Climate Change and Beliefs in Cameroon: A Qualitative Study Among Farmers in the Equatorial and Sudano-Sahelian Zones

Sandrine Gaymard, Nicole Kay, Jean-Claude Etoundi

Abstract


The question of climate change is a topical issue as is shown by the numerous publications on the subject during the last few years. However few publications lay emphasis on populations considered to be particularly exposed to the problem of climate change (by location or by activity) and on the impact of religion on these beliefs. In this study, two groups of Cameroon farmers working in two distinctive zones: Equatorial and Sudano-Sahelian were interviewed about their social representation of climate change. Results with the free association method highlight two preoccupying social representations. The question of distance from the object is discussed in relation to studies carried out among wider publics. In addition, this study shows that religion can also play an important part in the construction of knowledge of climate change.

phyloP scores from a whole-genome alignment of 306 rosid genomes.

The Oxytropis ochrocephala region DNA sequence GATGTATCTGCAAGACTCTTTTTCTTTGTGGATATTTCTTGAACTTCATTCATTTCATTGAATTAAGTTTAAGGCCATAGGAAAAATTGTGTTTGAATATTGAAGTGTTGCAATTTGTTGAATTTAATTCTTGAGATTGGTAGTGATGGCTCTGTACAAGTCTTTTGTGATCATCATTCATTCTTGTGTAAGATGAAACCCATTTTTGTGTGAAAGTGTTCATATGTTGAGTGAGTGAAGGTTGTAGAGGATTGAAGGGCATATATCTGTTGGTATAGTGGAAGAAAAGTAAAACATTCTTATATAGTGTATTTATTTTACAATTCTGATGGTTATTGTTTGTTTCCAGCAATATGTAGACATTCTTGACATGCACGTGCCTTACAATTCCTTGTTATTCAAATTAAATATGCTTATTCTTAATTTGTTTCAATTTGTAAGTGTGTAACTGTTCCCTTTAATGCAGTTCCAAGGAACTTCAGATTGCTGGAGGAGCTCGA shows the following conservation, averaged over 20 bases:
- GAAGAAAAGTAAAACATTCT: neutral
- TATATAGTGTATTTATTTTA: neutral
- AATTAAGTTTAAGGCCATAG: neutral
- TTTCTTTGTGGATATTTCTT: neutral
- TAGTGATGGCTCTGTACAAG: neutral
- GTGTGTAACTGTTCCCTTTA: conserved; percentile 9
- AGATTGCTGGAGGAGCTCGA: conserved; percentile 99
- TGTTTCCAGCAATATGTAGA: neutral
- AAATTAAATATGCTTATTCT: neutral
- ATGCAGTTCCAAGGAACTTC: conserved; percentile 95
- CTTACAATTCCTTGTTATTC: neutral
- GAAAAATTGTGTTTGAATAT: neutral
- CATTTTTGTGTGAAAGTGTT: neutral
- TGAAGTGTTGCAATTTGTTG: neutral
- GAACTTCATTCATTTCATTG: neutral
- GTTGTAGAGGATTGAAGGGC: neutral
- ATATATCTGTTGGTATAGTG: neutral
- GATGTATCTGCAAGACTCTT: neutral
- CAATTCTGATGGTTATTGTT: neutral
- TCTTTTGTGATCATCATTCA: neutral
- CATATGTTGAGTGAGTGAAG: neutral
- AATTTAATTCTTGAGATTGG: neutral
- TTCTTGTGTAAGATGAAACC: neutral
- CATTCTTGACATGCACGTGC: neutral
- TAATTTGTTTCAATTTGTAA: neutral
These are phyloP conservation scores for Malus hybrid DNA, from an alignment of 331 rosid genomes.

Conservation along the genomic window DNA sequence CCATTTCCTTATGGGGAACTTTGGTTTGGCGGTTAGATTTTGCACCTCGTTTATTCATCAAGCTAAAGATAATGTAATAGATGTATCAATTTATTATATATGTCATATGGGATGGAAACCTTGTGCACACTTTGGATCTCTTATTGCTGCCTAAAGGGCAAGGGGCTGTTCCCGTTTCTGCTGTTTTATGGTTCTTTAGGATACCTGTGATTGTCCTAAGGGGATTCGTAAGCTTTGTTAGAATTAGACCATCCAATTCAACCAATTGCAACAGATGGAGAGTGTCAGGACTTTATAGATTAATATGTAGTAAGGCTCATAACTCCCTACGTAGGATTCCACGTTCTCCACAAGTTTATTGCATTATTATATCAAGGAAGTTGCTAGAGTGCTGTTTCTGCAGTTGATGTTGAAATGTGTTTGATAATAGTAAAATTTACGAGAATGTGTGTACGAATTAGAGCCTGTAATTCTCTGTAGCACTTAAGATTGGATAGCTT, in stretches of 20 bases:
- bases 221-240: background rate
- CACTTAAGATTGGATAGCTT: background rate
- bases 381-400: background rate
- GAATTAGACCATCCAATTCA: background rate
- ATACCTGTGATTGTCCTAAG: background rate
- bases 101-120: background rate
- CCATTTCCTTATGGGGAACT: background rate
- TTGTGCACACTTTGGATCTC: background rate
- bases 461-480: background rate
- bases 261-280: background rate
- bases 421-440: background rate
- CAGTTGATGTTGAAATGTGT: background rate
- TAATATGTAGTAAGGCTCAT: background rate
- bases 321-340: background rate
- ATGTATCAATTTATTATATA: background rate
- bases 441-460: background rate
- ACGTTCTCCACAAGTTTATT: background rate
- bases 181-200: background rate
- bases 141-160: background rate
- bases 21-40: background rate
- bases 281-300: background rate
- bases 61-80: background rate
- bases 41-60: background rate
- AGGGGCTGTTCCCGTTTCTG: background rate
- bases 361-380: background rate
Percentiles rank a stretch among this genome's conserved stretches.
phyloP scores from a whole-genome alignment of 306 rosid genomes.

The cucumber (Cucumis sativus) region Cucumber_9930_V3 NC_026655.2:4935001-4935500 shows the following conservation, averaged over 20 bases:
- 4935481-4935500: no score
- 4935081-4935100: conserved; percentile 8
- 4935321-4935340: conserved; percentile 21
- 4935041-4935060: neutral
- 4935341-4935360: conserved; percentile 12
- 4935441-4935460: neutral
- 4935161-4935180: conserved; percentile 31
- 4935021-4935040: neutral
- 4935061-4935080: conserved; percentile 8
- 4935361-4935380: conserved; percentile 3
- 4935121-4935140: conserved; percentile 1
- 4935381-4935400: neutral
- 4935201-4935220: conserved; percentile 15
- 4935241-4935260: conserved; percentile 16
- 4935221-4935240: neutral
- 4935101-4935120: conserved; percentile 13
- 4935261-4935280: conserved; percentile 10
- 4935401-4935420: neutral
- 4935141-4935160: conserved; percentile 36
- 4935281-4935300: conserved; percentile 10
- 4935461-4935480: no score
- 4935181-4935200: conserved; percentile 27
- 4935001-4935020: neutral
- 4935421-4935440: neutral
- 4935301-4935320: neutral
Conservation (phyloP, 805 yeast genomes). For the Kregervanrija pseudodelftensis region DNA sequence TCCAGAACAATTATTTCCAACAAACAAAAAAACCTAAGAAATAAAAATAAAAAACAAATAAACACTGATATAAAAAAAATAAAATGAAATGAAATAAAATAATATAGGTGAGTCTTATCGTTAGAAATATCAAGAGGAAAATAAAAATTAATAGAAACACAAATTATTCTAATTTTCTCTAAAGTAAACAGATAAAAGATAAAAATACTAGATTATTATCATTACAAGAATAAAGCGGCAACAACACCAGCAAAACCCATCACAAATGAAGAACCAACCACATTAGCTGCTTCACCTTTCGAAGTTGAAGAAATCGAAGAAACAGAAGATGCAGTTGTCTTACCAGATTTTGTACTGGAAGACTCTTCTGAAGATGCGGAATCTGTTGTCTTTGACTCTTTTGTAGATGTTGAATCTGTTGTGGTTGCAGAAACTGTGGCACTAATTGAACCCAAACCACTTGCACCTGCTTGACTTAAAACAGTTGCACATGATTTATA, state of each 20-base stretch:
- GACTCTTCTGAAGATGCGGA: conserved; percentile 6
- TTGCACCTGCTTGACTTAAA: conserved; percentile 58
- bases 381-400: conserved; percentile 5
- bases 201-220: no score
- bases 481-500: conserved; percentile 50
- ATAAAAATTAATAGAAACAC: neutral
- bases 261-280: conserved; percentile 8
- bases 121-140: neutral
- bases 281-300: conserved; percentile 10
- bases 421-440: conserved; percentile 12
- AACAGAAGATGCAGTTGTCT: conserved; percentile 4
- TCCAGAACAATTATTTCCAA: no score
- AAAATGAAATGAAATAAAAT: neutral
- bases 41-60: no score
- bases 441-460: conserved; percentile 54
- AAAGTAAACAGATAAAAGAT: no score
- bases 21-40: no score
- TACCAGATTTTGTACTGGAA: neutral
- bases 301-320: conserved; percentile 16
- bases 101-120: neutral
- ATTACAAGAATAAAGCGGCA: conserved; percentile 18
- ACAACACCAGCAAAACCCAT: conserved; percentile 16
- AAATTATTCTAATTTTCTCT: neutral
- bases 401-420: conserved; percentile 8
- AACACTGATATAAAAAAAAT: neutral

Keywords


Climate change; Risks; Social representations; Religion; Free associations; Cameroon farmers

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References


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